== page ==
writing novels instead of all your political and philosophical works?
Would you be surprised if posterity remembers you most for your fiction
Scruton: I would be surprised
to be remembered in that way, but I have to say I like the two books you
mention, put more of myself into them than into most of my
philosophical writings, and know that they express what is dearest to
me, which is sympathy for the inner life and the desire for spiritual
order in a disordered world.
CWR: Do you think novels have
a future in human culture? Or is technology disrupting young minds too
much for such art forms ever to touch souls in the future as they have
in the past?
Scruton: This is a matter
of some concern to me, of course. I don’t think novels will have the
same significance in the future as they have now, and the visual
fixation of our culture will certainly destroy much of the impact of the
written word, which to me has always been a holy thing. But still,
there is hope, since after all you read my stuff and send me such
encouraging messages about it.
CWR: What is the future of
liberal arts education? How can conservatives realistically hope to
conserve anything via education anymore when adverse forces control so
much of it?
Scruton: I think it is
necessary to build up networks of cultural exchange outside university
and college. It was inevitable, when higher education expanded, that
quality would decline, and of course there has been a politicization of
the teachers, which is the inevitable result when second-rate people
compete for scarce positions, and look for a way of excluding their
rivals (as ‘right wing’ or ‘conservative’).
CWR: Do you have plans for any more artworks in the near future? Can we expect new operas or novels from you?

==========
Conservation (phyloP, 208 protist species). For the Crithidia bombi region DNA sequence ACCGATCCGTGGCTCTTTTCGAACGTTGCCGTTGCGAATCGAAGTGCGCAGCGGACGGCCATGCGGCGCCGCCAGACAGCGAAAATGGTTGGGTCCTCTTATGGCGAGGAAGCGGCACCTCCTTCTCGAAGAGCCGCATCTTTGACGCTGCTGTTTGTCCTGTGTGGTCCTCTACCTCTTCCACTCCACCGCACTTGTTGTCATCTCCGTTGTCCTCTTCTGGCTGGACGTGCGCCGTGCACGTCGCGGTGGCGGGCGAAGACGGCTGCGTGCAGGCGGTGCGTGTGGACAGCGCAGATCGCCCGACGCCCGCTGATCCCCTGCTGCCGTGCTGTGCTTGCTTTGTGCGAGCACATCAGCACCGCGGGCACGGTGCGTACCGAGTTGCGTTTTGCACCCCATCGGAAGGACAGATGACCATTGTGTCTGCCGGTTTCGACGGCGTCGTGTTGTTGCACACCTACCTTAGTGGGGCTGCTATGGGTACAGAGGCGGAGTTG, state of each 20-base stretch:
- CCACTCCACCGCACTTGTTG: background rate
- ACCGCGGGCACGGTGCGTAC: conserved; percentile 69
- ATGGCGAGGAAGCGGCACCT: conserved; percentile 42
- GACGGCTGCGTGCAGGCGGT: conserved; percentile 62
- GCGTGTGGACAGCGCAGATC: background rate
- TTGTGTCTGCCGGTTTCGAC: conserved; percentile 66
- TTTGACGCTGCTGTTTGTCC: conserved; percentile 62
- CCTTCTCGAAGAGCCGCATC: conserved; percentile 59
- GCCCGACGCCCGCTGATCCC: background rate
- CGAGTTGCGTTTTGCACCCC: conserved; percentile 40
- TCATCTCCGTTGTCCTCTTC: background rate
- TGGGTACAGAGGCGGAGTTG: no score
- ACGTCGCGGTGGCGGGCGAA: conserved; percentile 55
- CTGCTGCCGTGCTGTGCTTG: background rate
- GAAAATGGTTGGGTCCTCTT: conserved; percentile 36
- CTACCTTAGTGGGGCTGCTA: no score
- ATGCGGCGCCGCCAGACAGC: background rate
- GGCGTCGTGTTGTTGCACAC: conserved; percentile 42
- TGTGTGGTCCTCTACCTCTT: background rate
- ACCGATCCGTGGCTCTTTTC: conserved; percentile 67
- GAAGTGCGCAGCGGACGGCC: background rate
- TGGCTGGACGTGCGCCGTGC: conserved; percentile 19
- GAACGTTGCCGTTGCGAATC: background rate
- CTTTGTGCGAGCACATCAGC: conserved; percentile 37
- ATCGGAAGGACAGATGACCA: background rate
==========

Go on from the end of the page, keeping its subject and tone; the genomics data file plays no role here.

Scruton: I have a few stories I might work up, and also the libretto for an opera Going Home set in a railway station.
CWR: What books would you encourage smart young people, 14 years or older, to read as soon as possible?
Scruton: Heart of Darkness, A Midsummer Night’s Dream, Portrait of the Artist as a Young Man, and Four Quartets.
How can young people be best introduced to good music at an early age?
What is the optimal way to inoculate them against the adverse effects of
bad music on their souls?
think it is very important to learn to sing in choirs, and if possible
to learn an instrument, even if only the recorder or the guitar. To read
music, to play for yourself, to sing melodically all these establish
the link between music and the inner life which will serve to inoculate
the young person against the worst kind of musical influenza.
CWR: What does Roger Scruton most desire to see in his lifetime?
Scruton: Peace in the Middle East and the restoration of the Christian communities there.
CWR: Perhaps the next book of yours to be reissued with updated materials should be A Land Held Hostage: Lebanon and the West (1987).
That said, I do hope that especially your novels, which are so
beautiful, will find their way into the hands of more and more readers.